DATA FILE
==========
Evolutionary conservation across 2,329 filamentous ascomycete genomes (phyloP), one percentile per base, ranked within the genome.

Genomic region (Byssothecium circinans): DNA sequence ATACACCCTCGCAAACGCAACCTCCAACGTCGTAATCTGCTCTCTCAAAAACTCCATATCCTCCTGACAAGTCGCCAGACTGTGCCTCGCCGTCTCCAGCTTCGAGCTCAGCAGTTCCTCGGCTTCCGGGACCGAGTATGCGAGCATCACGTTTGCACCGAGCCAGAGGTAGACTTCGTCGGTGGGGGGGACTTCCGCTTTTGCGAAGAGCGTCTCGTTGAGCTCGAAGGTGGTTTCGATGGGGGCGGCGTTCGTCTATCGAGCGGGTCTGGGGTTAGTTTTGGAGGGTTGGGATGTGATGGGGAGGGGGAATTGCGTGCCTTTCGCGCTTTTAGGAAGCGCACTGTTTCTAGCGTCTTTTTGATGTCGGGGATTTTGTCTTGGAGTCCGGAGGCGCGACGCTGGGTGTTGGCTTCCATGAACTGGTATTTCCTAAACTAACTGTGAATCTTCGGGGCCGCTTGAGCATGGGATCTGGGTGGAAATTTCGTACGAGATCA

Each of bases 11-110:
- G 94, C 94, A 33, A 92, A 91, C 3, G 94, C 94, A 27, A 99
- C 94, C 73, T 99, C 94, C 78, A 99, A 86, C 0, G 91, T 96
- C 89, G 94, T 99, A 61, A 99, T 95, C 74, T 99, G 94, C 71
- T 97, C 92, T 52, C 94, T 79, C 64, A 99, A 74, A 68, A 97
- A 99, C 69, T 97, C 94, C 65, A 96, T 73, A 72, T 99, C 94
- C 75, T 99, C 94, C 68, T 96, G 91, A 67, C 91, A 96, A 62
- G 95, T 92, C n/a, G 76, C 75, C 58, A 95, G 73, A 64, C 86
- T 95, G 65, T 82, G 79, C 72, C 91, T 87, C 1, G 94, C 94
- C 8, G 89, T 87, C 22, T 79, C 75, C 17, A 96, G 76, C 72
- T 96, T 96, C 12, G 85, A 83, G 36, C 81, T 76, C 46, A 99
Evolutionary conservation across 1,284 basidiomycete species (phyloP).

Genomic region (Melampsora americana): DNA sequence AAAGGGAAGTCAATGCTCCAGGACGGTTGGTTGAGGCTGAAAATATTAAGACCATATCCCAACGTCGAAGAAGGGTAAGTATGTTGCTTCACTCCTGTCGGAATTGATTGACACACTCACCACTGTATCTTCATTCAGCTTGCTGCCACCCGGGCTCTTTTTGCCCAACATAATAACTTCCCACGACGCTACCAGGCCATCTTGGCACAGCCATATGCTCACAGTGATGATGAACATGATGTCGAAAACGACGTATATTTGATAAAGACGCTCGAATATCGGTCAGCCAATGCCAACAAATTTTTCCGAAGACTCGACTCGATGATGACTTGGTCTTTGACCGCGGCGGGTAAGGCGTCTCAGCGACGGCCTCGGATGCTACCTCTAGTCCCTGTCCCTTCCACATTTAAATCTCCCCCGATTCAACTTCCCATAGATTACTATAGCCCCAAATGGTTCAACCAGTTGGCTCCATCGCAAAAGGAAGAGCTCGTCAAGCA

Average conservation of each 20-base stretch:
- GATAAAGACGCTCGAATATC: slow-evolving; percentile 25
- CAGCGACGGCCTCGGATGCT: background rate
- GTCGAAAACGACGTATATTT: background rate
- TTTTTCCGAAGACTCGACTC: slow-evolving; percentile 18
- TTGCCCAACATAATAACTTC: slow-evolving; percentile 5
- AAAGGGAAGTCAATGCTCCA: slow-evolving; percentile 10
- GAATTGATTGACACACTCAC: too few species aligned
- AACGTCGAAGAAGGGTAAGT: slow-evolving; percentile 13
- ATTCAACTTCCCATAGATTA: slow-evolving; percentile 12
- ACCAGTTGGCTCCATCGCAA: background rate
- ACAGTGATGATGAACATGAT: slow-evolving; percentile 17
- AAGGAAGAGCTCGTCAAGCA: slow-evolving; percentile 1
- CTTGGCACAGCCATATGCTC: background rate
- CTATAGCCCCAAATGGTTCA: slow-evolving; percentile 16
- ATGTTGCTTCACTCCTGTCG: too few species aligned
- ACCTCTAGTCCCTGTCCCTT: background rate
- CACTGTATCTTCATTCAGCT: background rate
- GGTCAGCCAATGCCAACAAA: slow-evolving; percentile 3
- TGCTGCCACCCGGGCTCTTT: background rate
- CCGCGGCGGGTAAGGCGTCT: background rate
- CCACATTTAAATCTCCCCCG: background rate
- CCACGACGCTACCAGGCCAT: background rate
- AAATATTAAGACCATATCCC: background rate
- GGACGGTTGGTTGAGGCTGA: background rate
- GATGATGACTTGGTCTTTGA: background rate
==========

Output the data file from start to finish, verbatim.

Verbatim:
Evolutionary conservation across 2,329 filamentous ascomycete genomes (phyloP), one percentile per base, ranked within the genome.

Genomic region (Byssothecium circinans): DNA sequence ATACACCCTCGCAAACGCAACCTCCAACGTCGTAATCTGCTCTCTCAAAAACTCCATATCCTCCTGACAAGTCGCCAGACTGTGCCTCGCCGTCTCCAGCTTCGAGCTCAGCAGTTCCTCGGCTTCCGGGACCGAGTATGCGAGCATCACGTTTGCACCGAGCCAGAGGTAGACTTCGTCGGTGGGGGGGACTTCCGCTTTTGCGAAGAGCGTCTCGTTGAGCTCGAAGGTGGTTTCGATGGGGGCGGCGTTCGTCTATCGAGCGGGTCTGGGGTTAGTTTTGGAGGGTTGGGATGTGATGGGGAGGGGGAATTGCGTGCCTTTCGCGCTTTTAGGAAGCGCACTGTTTCTAGCGTCTTTTTGATGTCGGGGATTTTGTCTTGGAGTCCGGAGGCGCGACGCTGGGTGTTGGCTTCCATGAACTGGTATTTCCTAAACTAACTGTGAATCTTCGGGGCCGCTTGAGCATGGGATCTGGGTGGAAATTTCGTACGAGATCA

Each of bases 11-110:
- G 94, C 94, A 33, A 92, A 91, C 3, G 94, C 94, A 27, A 99
- C 94, C 73, T 99, C 94, C 78, A 99, A 86, C 0, G 91, T 96
- C 89, G 94, T 99, A 61, A 99, T 95, C 74, T 99, G 94, C 71
- T 97, C 92, T 52, C 94, T 79, C 64, A 99, A 74, A 68, A 97
- A 99, C 69, T 97, C 94, C 65, A 96, T 73, A 72, T 99, C 94
- C 75, T 99, C 94, C 68, T 96, G 91, A 67, C 91, A 96, A 62
- G 95, T 92, C n/a, G 76, C 75, C 58, A 95, G 73, A 64, C 86
- T 95, G 65, T 82, G 79, C 72, C 91, T 87, C 1, G 94, C 94
- C 8, G 89, T 87, C 22, T 79, C 75, C 17, A 96, G 76, C 72
- T 96, T 96, C 12, G 85, A 83, G 36, C 81, T 76, C 46, A 99
Evolutionary conservation across 1,284 basidiomycete species (phyloP).

Genomic region (Melampsora americana): DNA sequence AAAGGGAAGTCAATGCTCCAGGACGGTTGGTTGAGGCTGAAAATATTAAGACCATATCCCAACGTCGAAGAAGGGTAAGTATGTTGCTTCACTCCTGTCGGAATTGATTGACACACTCACCACTGTATCTTCATTCAGCTTGCTGCCACCCGGGCTCTTTTTGCCCAACATAATAACTTCCCACGACGCTACCAGGCCATCTTGGCACAGCCATATGCTCACAGTGATGATGAACATGATGTCGAAAACGACGTATATTTGATAAAGACGCTCGAATATCGGTCAGCCAATGCCAACAAATTTTTCCGAAGACTCGACTCGATGATGACTTGGTCTTTGACCGCGGCGGGTAAGGCGTCTCAGCGACGGCCTCGGATGCTACCTCTAGTCCCTGTCCCTTCCACATTTAAATCTCCCCCGATTCAACTTCCCATAGATTACTATAGCCCCAAATGGTTCAACCAGTTGGCTCCATCGCAAAAGGAAGAGCTCGTCAAGCA

Average conservation of each 20-base stretch:
- GATAAAGACGCTCGAATATC: slow-evolving; percentile 25
- CAGCGACGGCCTCGGATGCT: background rate
- GTCGAAAACGACGTATATTT: background rate
- TTTTTCCGAAGACTCGACTC: slow-evolving; percentile 18
- TTGCCCAACATAATAACTTC: slow-evolving; percentile 5
- AAAGGGAAGTCAATGCTCCA: slow-evolving; percentile 10
- GAATTGATTGACACACTCAC: too few species aligned
- AACGTCGAAGAAGGGTAAGT: slow-evolving; percentile 13
- ATTCAACTTCCCATAGATTA: slow-evolving; percentile 12
- ACCAGTTGGCTCCATCGCAA: background rate
- ACAGTGATGATGAACATGAT: slow-evolving; percentile 17
- AAGGAAGAGCTCGTCAAGCA: slow-evolving; percentile 1
- CTTGGCACAGCCATATGCTC: background rate
- CTATAGCCCCAAATGGTTCA: slow-evolving; percentile 16
- ATGTTGCTTCACTCCTGTCG: too few species aligned
- ACCTCTAGTCCCTGTCCCTT: background rate
- CACTGTATCTTCATTCAGCT: background rate
- GGTCAGCCAATGCCAACAAA: slow-evolving; percentile 3
- TGCTGCCACCCGGGCTCTTT: background rate
- CCGCGGCGGGTAAGGCGTCT: background rate
- CCACATTTAAATCTCCCCCG: background rate
- CCACGACGCTACCAGGCCAT: background rate
- AAATATTAAGACCATATCCC: background rate
- GGACGGTTGGTTGAGGCTGA: background rate
- GATGATGACTTGGTCTTTGA: background rate